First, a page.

Great recommendations Kiron. I fully agree with you and I face my accidental Pm’s from time to time.

Good advice Kiron. I have used item 1 & 5.

Thanks Susan - right on, being an effective communicator is a critical requirement for PMs!

Thanks Rami & Drake!

Interesting topic. I have come across similar situation in my area of work.
Points made in this post/article are real and its a challenge to address these issues.

Well Explained Post with good points. Specially "Receive and manage constructive criticism positively" this is really critical point.

Thanks for your valuable suggestions.

Excellent advice on effective engagement of stakeholders for PM procedural compliance. It is one of the area being overlooked in project thinking that PM procedural compliance is PM or PM team job. You have rightly highlighted this issue where lots of improvements possible.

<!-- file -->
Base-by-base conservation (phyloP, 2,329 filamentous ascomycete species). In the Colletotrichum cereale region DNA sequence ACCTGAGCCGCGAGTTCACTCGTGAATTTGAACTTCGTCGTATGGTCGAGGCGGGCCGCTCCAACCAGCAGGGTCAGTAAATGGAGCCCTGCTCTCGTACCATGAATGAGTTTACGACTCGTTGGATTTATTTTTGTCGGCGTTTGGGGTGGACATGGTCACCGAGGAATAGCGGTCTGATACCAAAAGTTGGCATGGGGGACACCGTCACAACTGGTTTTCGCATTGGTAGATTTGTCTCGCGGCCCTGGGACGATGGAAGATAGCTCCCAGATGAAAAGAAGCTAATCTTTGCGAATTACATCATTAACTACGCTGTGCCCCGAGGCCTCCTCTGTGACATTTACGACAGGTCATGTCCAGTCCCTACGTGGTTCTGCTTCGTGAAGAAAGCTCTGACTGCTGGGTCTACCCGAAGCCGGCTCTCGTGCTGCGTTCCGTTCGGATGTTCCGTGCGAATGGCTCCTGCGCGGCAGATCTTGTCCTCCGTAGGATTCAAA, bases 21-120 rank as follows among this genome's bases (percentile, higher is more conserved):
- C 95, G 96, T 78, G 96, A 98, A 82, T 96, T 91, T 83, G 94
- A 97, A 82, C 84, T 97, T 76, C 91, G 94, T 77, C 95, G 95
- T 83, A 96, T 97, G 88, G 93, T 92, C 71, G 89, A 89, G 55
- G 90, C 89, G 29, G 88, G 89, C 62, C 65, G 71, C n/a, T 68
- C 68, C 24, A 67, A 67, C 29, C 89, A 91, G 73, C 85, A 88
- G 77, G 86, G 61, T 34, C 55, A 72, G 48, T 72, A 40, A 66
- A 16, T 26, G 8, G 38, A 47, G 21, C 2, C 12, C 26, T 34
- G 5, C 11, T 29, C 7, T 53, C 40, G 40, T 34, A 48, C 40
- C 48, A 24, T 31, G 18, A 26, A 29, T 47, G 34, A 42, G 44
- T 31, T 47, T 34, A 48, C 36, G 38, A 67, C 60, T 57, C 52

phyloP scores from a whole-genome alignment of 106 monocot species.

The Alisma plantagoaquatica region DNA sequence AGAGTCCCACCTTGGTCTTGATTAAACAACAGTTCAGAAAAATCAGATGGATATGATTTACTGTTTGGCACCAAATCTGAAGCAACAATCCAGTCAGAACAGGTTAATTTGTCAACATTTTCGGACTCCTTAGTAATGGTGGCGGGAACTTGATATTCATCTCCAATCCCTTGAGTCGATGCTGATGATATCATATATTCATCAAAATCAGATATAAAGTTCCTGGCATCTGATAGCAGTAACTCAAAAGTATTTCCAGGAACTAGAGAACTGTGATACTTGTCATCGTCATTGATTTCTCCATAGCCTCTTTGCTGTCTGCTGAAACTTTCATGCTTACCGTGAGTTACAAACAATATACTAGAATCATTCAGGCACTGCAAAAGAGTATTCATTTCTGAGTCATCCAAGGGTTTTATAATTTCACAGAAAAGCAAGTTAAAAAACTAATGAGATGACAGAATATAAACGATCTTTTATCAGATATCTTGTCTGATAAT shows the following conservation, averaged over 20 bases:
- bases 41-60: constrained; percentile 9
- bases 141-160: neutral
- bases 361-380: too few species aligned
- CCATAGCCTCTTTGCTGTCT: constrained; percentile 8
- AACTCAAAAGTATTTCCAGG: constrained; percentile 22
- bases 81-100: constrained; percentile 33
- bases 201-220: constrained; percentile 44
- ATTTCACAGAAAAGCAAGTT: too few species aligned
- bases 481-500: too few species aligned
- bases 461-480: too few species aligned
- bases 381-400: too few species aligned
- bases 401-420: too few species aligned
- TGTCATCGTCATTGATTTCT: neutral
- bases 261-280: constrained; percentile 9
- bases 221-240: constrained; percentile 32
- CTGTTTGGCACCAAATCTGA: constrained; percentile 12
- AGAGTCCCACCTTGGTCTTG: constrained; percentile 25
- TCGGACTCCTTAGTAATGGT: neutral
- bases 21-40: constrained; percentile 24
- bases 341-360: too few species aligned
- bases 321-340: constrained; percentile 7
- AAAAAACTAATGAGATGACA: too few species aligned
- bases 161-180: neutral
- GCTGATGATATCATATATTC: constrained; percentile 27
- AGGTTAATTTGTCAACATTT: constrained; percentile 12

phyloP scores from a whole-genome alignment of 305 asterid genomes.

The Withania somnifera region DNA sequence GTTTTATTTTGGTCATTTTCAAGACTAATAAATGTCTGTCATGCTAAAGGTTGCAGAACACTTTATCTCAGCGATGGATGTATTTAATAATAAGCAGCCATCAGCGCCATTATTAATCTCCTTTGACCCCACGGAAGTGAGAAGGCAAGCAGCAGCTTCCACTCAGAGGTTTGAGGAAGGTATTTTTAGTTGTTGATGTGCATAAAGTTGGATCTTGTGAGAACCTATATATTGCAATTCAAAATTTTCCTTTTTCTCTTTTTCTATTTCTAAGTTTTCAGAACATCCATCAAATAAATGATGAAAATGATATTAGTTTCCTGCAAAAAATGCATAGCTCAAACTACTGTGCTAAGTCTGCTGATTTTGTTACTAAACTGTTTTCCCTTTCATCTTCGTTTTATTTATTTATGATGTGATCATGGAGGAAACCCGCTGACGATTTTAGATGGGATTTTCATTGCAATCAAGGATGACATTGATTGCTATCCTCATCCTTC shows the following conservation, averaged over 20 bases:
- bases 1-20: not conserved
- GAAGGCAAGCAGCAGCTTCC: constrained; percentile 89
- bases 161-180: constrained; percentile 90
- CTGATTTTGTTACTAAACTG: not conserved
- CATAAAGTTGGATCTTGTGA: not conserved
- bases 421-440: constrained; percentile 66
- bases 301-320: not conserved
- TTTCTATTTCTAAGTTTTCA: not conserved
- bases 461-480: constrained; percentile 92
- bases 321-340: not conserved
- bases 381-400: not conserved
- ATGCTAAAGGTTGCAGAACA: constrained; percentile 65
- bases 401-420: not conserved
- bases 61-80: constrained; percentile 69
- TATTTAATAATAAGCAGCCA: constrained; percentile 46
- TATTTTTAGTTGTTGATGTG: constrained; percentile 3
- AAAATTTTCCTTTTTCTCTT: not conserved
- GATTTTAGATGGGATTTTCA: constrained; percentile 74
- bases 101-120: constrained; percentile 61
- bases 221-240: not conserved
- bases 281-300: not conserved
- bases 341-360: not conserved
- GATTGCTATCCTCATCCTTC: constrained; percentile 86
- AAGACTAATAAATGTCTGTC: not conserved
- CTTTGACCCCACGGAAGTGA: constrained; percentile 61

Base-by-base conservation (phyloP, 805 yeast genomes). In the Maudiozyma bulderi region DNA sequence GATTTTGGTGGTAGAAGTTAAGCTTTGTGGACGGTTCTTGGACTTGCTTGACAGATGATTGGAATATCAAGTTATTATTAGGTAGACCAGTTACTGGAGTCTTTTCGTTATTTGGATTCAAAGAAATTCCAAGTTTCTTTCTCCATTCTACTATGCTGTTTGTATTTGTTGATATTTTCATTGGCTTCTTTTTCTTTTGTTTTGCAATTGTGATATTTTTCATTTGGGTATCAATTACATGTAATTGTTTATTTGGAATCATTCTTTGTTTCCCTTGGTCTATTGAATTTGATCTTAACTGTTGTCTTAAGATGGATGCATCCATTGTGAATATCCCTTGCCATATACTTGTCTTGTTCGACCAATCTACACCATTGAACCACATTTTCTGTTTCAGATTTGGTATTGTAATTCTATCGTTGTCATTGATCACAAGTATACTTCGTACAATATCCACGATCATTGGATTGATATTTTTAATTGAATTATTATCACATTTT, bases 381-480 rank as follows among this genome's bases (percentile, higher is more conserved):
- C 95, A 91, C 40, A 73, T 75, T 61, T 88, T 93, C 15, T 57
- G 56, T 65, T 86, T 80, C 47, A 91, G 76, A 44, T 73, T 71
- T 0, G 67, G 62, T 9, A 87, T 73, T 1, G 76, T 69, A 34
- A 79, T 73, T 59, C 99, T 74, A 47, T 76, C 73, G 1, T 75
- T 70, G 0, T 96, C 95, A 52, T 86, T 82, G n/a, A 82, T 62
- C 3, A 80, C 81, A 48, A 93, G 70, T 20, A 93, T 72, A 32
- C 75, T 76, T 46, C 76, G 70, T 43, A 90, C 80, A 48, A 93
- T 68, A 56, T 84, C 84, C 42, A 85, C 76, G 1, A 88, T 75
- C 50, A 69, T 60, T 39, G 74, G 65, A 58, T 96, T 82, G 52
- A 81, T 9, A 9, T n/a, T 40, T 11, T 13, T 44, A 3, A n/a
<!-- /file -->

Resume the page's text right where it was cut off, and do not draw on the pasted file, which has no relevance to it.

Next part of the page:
Thank you Kiron!!

Thank you for these advices especially the one about criticism.

Good points! Thanks, Kiron.

Good reveal Kiron. Actually where I work, the high level (strategic) the project is, the more likely you are to find the accidental project managers.

Thanks for sharing , nice points...

Good advice. I was caught by "invest the time in finding a training provider that can make it fun and that can show attendees that a lot of what they are used to doing every day is project work". I would normally provide that kind of training myself, or within our organization, but it would depend on the organization and the curcumstances. I may just be influenced by having been a trainer & training branch head (as well as many other things) over my Navy active duty career. Do you lean toward professional trainers as a rule, or are you thinking more in terms of large, corporate environments where specialization and outsourcing are common, or do you have other reasons for specifically treating training as a matter for outsourcing to a specialist?? Thanks.